Physicists at Aalto University and VTT Technical Research Centre of Finland have developed a new detector for measuring energy quanta at unprecedented resolution. This discovery could help bring quantum computing out of the laboratory and into real-world applications. The results have been published today in Nature.
The type of detector the team works on is called a bolometer, which measures the energy of incoming radiation by measuring how much it heats up the detector. Professor Mikko Möttönen’s Quantum Computing and Devices group at Aalto has been developing their expertise in bolometers for quantum computing over the past decade, and have now developed a device that can match current state-of-the-art detectors used in quantum computers.
‘It is amazing how we have been able to improve the specs of our bolometer year after year, and now we embark on an exciting journey into the world of quantum devices,’ says Möttönen.
Measuring the energy of qubits is at the heart of how quantum computers operate. Most quantum computers currently measure a qubit’s energy state by measuring the voltage induced by the qubit. However, there are three problems with voltage measurements: firstly, measuring the voltage requires extensive amplification circuitry, which may limit the scalability of the quantum computer; secondly, this circuitry consumes a lot of power; and thirdly, the voltage measurements carry quantum noise which introduces errors in the qubit readout. Quantum computer researchers hope that by using bolometers to measure qubit energy, they can overcome all of these complications, and now Professor Möttönen’s team have developed one that is fast enough and sensitive enough for the job.
The low-temperature plate inside of the refrigerator. The team attaches their bolometers here. Credit: Aalto University.
‘Bolometers are now entering the field of quantum technology and perhaps their first application could be in reading out the quantum information from qubits. The bolometer speed and accuracy seems now right for it,’ says Professor Möttönen.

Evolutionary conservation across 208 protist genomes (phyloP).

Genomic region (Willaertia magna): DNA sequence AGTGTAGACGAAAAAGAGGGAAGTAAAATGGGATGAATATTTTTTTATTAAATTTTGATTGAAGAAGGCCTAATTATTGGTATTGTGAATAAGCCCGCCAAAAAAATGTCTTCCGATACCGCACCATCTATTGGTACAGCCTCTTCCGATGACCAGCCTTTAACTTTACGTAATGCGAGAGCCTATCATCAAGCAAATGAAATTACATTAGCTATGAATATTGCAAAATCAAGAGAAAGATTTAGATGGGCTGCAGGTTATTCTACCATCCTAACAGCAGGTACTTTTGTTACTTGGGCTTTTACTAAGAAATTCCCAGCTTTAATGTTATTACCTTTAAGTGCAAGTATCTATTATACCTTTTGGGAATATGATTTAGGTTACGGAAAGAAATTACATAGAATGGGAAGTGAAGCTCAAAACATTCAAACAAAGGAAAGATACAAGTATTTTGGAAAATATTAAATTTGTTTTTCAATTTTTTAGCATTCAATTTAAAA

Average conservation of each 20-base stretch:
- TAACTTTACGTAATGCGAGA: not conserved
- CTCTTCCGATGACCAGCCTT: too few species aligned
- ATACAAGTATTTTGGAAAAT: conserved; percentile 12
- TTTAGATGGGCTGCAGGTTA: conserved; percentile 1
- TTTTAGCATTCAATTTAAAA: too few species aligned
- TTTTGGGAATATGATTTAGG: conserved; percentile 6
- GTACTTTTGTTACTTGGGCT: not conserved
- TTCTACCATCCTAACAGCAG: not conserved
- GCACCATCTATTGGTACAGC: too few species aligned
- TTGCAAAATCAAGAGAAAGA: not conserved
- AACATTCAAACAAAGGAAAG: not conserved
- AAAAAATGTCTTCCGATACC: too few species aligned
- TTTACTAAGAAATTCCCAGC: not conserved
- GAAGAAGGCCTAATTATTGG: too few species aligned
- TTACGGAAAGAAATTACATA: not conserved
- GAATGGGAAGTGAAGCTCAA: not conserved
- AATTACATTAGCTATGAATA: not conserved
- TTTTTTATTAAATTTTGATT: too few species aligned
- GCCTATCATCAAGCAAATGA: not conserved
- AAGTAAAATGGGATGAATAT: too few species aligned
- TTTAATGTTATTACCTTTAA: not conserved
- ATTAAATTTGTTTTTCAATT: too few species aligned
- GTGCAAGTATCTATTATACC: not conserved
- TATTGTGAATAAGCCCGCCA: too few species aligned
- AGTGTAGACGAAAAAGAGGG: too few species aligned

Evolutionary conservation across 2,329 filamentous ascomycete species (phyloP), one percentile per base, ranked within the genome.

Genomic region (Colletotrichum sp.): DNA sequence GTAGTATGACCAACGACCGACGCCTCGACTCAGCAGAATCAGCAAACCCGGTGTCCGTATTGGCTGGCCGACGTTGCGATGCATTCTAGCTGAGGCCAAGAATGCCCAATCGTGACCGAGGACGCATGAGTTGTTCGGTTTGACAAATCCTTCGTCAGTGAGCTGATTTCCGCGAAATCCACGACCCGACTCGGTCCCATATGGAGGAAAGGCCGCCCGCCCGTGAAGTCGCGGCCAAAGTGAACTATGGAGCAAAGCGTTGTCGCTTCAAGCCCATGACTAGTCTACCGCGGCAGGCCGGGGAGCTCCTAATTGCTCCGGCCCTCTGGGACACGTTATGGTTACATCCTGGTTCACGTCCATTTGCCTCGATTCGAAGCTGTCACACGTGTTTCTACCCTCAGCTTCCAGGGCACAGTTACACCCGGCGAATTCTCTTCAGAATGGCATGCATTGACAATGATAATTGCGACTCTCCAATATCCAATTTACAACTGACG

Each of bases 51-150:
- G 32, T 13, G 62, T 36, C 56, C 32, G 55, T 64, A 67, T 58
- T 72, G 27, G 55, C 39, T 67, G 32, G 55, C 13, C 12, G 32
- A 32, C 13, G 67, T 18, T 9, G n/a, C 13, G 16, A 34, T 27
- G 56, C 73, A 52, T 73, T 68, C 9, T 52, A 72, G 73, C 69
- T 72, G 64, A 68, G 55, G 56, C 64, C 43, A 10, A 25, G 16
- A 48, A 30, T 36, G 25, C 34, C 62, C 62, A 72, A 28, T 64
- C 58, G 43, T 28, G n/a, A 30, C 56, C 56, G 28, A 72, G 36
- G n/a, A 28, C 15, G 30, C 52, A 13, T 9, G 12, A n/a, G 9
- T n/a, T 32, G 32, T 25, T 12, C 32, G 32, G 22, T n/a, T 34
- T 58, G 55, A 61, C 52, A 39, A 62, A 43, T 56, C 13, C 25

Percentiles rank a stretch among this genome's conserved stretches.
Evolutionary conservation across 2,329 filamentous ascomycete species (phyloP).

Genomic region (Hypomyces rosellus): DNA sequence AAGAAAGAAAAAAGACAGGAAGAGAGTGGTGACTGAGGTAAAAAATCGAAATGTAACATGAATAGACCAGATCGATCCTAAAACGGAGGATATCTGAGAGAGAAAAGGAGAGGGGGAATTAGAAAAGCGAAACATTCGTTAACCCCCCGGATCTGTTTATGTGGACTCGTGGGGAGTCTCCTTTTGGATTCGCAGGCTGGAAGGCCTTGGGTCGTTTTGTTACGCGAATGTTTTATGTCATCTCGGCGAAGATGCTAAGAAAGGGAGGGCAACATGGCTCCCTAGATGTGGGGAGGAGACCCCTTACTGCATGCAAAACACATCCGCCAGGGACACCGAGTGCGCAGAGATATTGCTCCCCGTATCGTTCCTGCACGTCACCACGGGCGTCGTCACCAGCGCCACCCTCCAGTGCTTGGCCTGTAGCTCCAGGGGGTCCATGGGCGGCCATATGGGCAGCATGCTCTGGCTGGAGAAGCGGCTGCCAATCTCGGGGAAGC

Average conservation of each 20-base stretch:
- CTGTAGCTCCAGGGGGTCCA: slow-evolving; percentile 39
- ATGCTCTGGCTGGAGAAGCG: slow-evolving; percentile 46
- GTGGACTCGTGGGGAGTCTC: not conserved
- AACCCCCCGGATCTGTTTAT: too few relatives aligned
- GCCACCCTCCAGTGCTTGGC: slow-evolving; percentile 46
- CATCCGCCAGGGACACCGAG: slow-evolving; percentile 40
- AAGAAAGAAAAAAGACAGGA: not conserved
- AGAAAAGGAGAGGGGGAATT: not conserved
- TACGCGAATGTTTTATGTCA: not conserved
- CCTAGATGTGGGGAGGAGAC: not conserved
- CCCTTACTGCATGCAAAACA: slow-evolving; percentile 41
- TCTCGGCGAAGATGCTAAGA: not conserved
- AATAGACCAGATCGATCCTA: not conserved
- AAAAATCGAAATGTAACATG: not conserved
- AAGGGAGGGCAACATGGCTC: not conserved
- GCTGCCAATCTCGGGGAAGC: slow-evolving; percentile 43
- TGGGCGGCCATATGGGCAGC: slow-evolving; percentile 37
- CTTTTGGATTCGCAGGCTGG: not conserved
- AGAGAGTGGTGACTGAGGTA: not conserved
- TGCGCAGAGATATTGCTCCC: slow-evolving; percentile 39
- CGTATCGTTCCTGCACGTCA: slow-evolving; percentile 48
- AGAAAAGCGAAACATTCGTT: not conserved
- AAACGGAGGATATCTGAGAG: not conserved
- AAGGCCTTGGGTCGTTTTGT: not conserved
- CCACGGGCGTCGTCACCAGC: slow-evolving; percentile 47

The team had previously produced a bolometer made of a gold-palladium alloy with unparalleled low noise levels in its measurements, but it was still too slow to measure qubits in quantum computers. The breakthrough in this new work was achieved by swapping from making the bolometer out of gold-palladium alloys to making them out of graphene. To do this, they collaborated with Professor Pertti Hakonen’s NANO group – also at Aalto University – who have expertise in fabricating graphene-based devices. Graphene has a very low heat capacity, which means that it is possible to detect very small changes in its energy quickly. It is this speed in detecting the energy differences that makes it perfect for a bolometer with applications in measuring qubits and other experimental quantum systems. By swapping to graphene, the researchers have produced a bolometer that can make measurements in well below a microsecond, as fast as the technology currently used to measure qubits.
‘Changing to graphene increased the detector speed by 100 times, while the noise level remained the same. After these initial results, there is still a lot of optimisation we can do to make the device even better,’ says Professor Hakonen.
Now that the new bolometers can compete when it comes to speed, the hope is to utilise the other advantages bolometers have in quantum technology. While the bolometers reported in the current work performs on par with the current state-of-the-art voltage measurements, future bolometers have the potential to outperform them. Current technology is limited by Heisenberg’s uncertainty principle: voltage measurements will always have quantum noise, but bolometers do not. This higher theoretical accuracy, combined with the lower energy demands and smaller size – the graphene flake could fit comfortably inside a single bacterium – means that bolometers are an exciting new device concept for quantum computing.
Artistic image of a graphene bolometer controlled by electric field. Credit: Heikka Valja.
The next steps for their research is to resolve the smallest energy packets ever observed using bolometers in real-time and to use the bolometer to measure the quantum properties of microwave photons, which not only have exciting applications in quantum technologies such as computing and communications, but also in fundamental understanding of quantum physics.
Read the original article on Aalto University.